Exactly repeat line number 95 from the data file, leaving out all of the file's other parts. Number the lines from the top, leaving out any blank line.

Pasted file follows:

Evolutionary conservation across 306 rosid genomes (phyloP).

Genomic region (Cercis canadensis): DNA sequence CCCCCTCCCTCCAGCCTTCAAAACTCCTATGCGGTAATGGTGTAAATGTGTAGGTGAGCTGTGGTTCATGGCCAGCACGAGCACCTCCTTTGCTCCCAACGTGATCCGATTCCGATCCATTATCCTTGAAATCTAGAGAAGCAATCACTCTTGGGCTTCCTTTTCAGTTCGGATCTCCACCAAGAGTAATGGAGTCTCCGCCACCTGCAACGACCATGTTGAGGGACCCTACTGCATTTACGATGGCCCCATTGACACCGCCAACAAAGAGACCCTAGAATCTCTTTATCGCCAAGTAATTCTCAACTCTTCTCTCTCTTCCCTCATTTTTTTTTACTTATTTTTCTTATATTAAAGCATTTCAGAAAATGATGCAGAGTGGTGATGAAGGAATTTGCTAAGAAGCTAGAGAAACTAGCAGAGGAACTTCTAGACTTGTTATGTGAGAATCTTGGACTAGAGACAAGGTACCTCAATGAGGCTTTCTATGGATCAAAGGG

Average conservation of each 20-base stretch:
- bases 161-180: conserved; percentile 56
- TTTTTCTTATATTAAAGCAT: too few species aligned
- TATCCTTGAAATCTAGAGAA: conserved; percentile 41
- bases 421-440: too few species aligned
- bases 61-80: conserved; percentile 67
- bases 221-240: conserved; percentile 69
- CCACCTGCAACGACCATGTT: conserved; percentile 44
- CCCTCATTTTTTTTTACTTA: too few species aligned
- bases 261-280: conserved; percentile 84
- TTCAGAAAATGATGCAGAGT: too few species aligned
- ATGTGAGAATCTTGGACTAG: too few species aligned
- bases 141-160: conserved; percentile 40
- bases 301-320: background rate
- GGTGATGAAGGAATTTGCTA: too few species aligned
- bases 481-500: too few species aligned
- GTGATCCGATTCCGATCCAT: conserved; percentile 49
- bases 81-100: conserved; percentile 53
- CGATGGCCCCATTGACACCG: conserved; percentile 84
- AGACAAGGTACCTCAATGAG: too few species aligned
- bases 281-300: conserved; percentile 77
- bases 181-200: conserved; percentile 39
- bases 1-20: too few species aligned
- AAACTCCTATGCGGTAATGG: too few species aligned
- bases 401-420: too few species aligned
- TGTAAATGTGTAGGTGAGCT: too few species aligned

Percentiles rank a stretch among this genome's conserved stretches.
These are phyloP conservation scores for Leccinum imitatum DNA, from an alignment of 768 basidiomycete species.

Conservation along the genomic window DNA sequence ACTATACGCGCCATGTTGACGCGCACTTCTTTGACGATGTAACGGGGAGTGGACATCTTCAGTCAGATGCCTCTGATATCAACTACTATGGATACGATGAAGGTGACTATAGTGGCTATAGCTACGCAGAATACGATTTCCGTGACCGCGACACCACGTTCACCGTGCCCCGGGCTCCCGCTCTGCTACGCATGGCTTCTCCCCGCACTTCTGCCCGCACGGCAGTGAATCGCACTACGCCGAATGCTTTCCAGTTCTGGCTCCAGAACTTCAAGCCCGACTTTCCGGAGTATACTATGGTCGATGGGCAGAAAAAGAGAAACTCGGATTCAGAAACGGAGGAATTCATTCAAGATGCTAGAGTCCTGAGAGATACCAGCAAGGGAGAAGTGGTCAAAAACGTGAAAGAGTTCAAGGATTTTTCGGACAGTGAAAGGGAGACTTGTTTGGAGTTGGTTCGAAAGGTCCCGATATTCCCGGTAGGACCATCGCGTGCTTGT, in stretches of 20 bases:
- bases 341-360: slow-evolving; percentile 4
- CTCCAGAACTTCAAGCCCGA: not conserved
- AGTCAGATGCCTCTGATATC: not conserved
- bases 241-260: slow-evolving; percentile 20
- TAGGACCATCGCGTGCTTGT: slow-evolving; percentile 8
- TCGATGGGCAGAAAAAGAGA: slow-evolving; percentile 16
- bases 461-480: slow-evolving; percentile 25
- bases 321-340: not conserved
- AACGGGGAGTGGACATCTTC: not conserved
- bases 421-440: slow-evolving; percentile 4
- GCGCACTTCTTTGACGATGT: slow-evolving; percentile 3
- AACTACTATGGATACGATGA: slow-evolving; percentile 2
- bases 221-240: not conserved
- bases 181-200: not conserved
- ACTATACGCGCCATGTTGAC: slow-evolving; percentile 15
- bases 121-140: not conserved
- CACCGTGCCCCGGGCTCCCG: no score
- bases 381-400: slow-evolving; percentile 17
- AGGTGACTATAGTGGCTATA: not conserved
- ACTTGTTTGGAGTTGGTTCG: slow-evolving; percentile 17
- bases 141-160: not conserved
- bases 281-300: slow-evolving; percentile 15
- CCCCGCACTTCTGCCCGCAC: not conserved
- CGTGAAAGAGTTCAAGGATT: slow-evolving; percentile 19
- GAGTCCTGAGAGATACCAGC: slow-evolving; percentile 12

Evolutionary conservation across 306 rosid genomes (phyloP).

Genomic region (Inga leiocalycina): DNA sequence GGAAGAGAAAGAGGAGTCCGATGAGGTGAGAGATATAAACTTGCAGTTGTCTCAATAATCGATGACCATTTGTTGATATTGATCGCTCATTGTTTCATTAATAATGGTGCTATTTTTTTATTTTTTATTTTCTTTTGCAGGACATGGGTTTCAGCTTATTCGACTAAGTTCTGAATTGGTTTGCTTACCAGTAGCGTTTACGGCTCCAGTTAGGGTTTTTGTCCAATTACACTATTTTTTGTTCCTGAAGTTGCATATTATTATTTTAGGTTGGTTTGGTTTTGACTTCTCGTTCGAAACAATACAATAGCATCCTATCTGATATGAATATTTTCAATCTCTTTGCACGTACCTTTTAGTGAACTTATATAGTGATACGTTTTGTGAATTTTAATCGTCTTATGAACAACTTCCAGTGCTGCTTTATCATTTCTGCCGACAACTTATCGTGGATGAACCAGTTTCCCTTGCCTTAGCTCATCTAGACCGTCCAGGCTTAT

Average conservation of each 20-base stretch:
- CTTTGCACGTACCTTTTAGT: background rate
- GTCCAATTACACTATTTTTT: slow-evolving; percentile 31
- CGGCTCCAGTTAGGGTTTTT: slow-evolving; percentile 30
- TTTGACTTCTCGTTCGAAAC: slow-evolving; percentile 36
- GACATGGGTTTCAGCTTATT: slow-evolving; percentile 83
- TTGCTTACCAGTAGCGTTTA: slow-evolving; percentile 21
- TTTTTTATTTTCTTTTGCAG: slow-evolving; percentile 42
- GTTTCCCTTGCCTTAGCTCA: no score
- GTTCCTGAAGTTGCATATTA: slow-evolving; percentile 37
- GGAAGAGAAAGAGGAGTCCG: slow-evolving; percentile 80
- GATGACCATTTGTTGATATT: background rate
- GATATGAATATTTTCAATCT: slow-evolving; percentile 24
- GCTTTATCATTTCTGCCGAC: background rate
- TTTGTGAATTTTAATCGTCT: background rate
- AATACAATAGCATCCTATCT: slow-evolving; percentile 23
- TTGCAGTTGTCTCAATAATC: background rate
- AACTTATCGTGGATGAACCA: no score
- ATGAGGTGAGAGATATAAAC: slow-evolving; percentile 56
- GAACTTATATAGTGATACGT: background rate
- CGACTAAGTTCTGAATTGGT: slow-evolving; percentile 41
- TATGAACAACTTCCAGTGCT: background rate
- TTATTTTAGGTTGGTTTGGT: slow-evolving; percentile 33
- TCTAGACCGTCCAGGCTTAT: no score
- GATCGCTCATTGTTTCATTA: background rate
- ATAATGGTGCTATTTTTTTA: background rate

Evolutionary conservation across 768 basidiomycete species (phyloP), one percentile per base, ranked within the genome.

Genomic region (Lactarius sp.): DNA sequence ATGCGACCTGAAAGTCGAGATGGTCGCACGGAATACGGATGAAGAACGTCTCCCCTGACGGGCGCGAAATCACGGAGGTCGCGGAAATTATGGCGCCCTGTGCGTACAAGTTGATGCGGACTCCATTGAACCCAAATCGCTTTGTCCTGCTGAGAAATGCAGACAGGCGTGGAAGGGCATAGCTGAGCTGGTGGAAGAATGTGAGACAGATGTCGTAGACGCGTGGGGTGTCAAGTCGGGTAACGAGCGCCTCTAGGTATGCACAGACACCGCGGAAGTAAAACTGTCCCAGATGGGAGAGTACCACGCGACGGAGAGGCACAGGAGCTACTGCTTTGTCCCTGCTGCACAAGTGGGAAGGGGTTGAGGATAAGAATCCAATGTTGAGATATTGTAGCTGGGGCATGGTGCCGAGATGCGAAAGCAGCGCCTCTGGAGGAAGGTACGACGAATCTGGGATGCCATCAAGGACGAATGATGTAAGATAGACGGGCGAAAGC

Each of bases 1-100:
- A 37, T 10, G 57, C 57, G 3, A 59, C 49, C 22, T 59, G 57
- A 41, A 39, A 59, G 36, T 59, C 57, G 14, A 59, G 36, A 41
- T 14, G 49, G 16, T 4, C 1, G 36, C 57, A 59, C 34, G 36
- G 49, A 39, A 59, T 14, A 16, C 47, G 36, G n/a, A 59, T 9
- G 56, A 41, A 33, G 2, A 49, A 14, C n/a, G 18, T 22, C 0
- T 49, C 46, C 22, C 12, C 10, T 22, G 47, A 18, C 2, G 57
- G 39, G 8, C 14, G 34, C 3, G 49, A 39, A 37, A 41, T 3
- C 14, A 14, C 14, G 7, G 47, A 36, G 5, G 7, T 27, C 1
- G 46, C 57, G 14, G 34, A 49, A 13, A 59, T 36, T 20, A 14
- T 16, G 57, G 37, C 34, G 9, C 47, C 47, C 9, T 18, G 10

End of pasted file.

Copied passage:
- C 14, A 14, C 14, G 7, G 47, A 36, G 5, G 7, T 27, C 1